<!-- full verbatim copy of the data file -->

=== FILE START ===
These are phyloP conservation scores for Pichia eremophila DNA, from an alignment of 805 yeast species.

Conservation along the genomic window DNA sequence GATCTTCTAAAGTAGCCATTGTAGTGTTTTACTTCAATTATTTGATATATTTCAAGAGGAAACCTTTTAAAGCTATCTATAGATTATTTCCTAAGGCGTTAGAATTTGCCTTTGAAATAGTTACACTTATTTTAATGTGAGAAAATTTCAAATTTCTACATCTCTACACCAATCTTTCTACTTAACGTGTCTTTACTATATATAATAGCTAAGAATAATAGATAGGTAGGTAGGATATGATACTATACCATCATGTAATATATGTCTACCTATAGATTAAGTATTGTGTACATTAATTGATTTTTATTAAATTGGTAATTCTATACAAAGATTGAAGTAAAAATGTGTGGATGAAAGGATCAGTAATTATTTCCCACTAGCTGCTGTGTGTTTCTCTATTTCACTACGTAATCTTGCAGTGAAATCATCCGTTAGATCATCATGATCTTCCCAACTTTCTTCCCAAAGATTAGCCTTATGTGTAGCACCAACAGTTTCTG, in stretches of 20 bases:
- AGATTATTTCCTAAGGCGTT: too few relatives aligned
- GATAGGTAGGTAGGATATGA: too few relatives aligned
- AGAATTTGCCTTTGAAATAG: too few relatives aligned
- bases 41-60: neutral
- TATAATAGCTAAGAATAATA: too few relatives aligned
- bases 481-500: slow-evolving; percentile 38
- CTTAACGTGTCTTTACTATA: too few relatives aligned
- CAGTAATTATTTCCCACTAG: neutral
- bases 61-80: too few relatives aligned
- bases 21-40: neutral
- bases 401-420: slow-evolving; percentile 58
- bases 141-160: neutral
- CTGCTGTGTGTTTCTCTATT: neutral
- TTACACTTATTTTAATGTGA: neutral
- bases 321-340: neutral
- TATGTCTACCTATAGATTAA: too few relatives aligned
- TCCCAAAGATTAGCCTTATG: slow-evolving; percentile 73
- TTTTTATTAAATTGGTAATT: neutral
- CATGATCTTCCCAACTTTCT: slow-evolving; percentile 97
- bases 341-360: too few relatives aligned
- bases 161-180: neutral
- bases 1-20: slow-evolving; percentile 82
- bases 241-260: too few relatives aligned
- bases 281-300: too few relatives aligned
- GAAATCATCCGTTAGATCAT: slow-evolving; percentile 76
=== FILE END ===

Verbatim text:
These are phyloP conservation scores for Pichia eremophila DNA, from an alignment of 805 yeast species.

Conservation along the genomic window DNA sequence GATCTTCTAAAGTAGCCATTGTAGTGTTTTACTTCAATTATTTGATATATTTCAAGAGGAAACCTTTTAAAGCTATCTATAGATTATTTCCTAAGGCGTTAGAATTTGCCTTTGAAATAGTTACACTTATTTTAATGTGAGAAAATTTCAAATTTCTACATCTCTACACCAATCTTTCTACTTAACGTGTCTTTACTATATATAATAGCTAAGAATAATAGATAGGTAGGTAGGATATGATACTATACCATCATGTAATATATGTCTACCTATAGATTAAGTATTGTGTACATTAATTGATTTTTATTAAATTGGTAATTCTATACAAAGATTGAAGTAAAAATGTGTGGATGAAAGGATCAGTAATTATTTCCCACTAGCTGCTGTGTGTTTCTCTATTTCACTACGTAATCTTGCAGTGAAATCATCCGTTAGATCATCATGATCTTCCCAACTTTCTTCCCAAAGATTAGCCTTATGTGTAGCACCAACAGTTTCTG, in stretches of 20 bases:
- AGATTATTTCCTAAGGCGTT: too few relatives aligned
- GATAGGTAGGTAGGATATGA: too few relatives aligned
- AGAATTTGCCTTTGAAATAG: too few relatives aligned
- bases 41-60: neutral
- TATAATAGCTAAGAATAATA: too few relatives aligned
- bases 481-500: slow-evolving; percentile 38
- CTTAACGTGTCTTTACTATA: too few relatives aligned
- CAGTAATTATTTCCCACTAG: neutral
- bases 61-80: too few relatives aligned
- bases 21-40: neutral
- bases 401-420: slow-evolving; percentile 58
- bases 141-160: neutral
- CTGCTGTGTGTTTCTCTATT: neutral
- TTACACTTATTTTAATGTGA: neutral
- bases 321-340: neutral
- TATGTCTACCTATAGATTAA: too few relatives aligned
- TCCCAAAGATTAGCCTTATG: slow-evolving; percentile 73
- TTTTTATTAAATTGGTAATT: neutral
- CATGATCTTCCCAACTTTCT: slow-evolving; percentile 97
- bases 341-360: too few relatives aligned
- bases 161-180: neutral
- bases 1-20: slow-evolving; percentile 82
- bases 241-260: too few relatives aligned
- bases 281-300: too few relatives aligned
- GAAATCATCCGTTAGATCAT: slow-evolving; percentile 76